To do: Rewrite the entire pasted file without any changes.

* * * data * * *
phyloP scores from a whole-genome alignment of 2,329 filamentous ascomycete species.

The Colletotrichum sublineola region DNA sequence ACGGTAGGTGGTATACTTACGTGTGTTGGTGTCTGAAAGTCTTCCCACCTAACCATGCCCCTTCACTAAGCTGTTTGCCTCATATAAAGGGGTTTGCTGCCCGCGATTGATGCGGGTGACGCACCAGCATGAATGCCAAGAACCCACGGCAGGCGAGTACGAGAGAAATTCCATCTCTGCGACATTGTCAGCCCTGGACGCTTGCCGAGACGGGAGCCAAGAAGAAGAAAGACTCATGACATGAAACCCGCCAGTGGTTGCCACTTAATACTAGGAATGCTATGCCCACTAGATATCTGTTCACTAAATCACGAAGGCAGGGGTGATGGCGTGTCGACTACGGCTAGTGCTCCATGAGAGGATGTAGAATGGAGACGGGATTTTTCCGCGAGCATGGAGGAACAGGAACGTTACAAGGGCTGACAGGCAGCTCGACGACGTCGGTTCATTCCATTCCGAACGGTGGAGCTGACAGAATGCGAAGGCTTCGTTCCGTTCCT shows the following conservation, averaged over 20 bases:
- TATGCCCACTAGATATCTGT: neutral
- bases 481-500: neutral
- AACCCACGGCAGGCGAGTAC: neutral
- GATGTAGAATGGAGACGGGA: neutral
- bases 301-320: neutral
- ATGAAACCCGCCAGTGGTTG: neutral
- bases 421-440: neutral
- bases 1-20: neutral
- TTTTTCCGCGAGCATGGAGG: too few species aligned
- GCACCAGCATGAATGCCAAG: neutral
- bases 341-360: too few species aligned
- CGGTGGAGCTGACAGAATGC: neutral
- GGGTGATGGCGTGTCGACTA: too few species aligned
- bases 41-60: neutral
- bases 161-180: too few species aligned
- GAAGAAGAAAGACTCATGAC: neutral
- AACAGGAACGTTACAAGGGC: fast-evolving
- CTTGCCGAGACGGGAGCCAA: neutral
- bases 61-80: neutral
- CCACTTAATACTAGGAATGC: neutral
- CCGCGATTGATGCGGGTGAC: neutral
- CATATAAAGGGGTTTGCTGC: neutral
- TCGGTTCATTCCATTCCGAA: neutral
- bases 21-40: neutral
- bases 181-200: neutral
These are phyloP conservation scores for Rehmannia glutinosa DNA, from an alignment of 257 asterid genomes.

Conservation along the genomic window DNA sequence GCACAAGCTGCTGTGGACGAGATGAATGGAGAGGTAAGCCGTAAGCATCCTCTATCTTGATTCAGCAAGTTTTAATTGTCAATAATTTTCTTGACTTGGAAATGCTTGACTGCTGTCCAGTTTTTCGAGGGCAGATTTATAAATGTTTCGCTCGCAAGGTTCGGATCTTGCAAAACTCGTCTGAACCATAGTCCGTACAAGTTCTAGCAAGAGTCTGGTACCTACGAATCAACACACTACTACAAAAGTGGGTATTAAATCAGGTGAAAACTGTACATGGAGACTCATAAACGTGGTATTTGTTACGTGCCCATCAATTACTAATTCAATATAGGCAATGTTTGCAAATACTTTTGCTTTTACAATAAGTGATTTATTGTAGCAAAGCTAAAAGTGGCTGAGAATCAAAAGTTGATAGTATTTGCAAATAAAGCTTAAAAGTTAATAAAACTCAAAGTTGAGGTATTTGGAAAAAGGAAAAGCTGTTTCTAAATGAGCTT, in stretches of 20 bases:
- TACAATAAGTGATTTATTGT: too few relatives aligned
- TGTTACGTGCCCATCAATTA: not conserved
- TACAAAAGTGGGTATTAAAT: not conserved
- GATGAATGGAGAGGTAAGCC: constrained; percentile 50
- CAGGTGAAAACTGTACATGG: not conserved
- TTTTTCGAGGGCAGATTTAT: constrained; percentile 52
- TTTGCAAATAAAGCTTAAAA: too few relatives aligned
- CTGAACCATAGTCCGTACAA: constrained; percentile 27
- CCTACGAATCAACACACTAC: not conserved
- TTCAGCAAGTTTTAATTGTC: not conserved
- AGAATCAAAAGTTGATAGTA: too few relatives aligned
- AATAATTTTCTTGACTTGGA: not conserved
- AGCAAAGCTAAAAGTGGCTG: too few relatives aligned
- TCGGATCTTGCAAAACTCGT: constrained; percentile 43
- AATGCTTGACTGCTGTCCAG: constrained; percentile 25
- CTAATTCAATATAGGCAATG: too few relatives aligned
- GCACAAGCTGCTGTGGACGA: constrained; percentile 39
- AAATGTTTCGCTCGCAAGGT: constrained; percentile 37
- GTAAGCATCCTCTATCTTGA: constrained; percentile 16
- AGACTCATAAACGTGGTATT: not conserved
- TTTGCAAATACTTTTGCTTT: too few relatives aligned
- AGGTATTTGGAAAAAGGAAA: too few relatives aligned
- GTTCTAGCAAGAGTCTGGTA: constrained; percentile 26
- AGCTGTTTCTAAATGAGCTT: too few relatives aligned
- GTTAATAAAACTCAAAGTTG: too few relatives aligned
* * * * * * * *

phyloP scores from a whole-genome alignment of 2,329 filamentous ascomycete species.

The Colletotrichum sublineola region DNA sequence ACGGTAGGTGGTATACTTACGTGTGTTGGTGTCTGAAAGTCTTCCCACCTAACCATGCCCCTTCACTAAGCTGTTTGCCTCATATAAAGGGGTTTGCTGCCCGCGATTGATGCGGGTGACGCACCAGCATGAATGCCAAGAACCCACGGCAGGCGAGTACGAGAGAAATTCCATCTCTGCGACATTGTCAGCCCTGGACGCTTGCCGAGACGGGAGCCAAGAAGAAGAAAGACTCATGACATGAAACCCGCCAGTGGTTGCCACTTAATACTAGGAATGCTATGCCCACTAGATATCTGTTCACTAAATCACGAAGGCAGGGGTGATGGCGTGTCGACTACGGCTAGTGCTCCATGAGAGGATGTAGAATGGAGACGGGATTTTTCCGCGAGCATGGAGGAACAGGAACGTTACAAGGGCTGACAGGCAGCTCGACGACGTCGGTTCATTCCATTCCGAACGGTGGAGCTGACAGAATGCGAAGGCTTCGTTCCGTTCCT shows the following conservation, averaged over 20 bases:
- TATGCCCACTAGATATCTGT: neutral
- bases 481-500: neutral
- AACCCACGGCAGGCGAGTAC: neutral
- GATGTAGAATGGAGACGGGA: neutral
- bases 301-320: neutral
- ATGAAACCCGCCAGTGGTTG: neutral
- bases 421-440: neutral
- bases 1-20: neutral
- TTTTTCCGCGAGCATGGAGG: too few species aligned
- GCACCAGCATGAATGCCAAG: neutral
- bases 341-360: too few species aligned
- CGGTGGAGCTGACAGAATGC: neutral
- GGGTGATGGCGTGTCGACTA: too few species aligned
- bases 41-60: neutral
- bases 161-180: too few species aligned
- GAAGAAGAAAGACTCATGAC: neutral
- AACAGGAACGTTACAAGGGC: fast-evolving
- CTTGCCGAGACGGGAGCCAA: neutral
- bases 61-80: neutral
- CCACTTAATACTAGGAATGC: neutral
- CCGCGATTGATGCGGGTGAC: neutral
- CATATAAAGGGGTTTGCTGC: neutral
- TCGGTTCATTCCATTCCGAA: neutral
- bases 21-40: neutral
- bases 181-200: neutral
These are phyloP conservation scores for Rehmannia glutinosa DNA, from an alignment of 257 asterid genomes.

Conservation along the genomic window DNA sequence GCACAAGCTGCTGTGGACGAGATGAATGGAGAGGTAAGCCGTAAGCATCCTCTATCTTGATTCAGCAAGTTTTAATTGTCAATAATTTTCTTGACTTGGAAATGCTTGACTGCTGTCCAGTTTTTCGAGGGCAGATTTATAAATGTTTCGCTCGCAAGGTTCGGATCTTGCAAAACTCGTCTGAACCATAGTCCGTACAAGTTCTAGCAAGAGTCTGGTACCTACGAATCAACACACTACTACAAAAGTGGGTATTAAATCAGGTGAAAACTGTACATGGAGACTCATAAACGTGGTATTTGTTACGTGCCCATCAATTACTAATTCAATATAGGCAATGTTTGCAAATACTTTTGCTTTTACAATAAGTGATTTATTGTAGCAAAGCTAAAAGTGGCTGAGAATCAAAAGTTGATAGTATTTGCAAATAAAGCTTAAAAGTTAATAAAACTCAAAGTTGAGGTATTTGGAAAAAGGAAAAGCTGTTTCTAAATGAGCTT, in stretches of 20 bases:
- TACAATAAGTGATTTATTGT: too few relatives aligned
- TGTTACGTGCCCATCAATTA: not conserved
- TACAAAAGTGGGTATTAAAT: not conserved
- GATGAATGGAGAGGTAAGCC: constrained; percentile 50
- CAGGTGAAAACTGTACATGG: not conserved
- TTTTTCGAGGGCAGATTTAT: constrained; percentile 52
- TTTGCAAATAAAGCTTAAAA: too few relatives aligned
- CTGAACCATAGTCCGTACAA: constrained; percentile 27
- CCTACGAATCAACACACTAC: not conserved
- TTCAGCAAGTTTTAATTGTC: not conserved
- AGAATCAAAAGTTGATAGTA: too few relatives aligned
- AATAATTTTCTTGACTTGGA: not conserved
- AGCAAAGCTAAAAGTGGCTG: too few relatives aligned
- TCGGATCTTGCAAAACTCGT: constrained; percentile 43
- AATGCTTGACTGCTGTCCAG: constrained; percentile 25
- CTAATTCAATATAGGCAATG: too few relatives aligned
- GCACAAGCTGCTGTGGACGA: constrained; percentile 39
- AAATGTTTCGCTCGCAAGGT: constrained; percentile 37
- GTAAGCATCCTCTATCTTGA: constrained; percentile 16
- AGACTCATAAACGTGGTATT: not conserved
- TTTGCAAATACTTTTGCTTT: too few relatives aligned
- AGGTATTTGGAAAAAGGAAA: too few relatives aligned
- GTTCTAGCAAGAGTCTGGTA: constrained; percentile 26
- AGCTGTTTCTAAATGAGCTT: too few relatives aligned
- GTTAATAAAACTCAAAGTTG: too few relatives aligned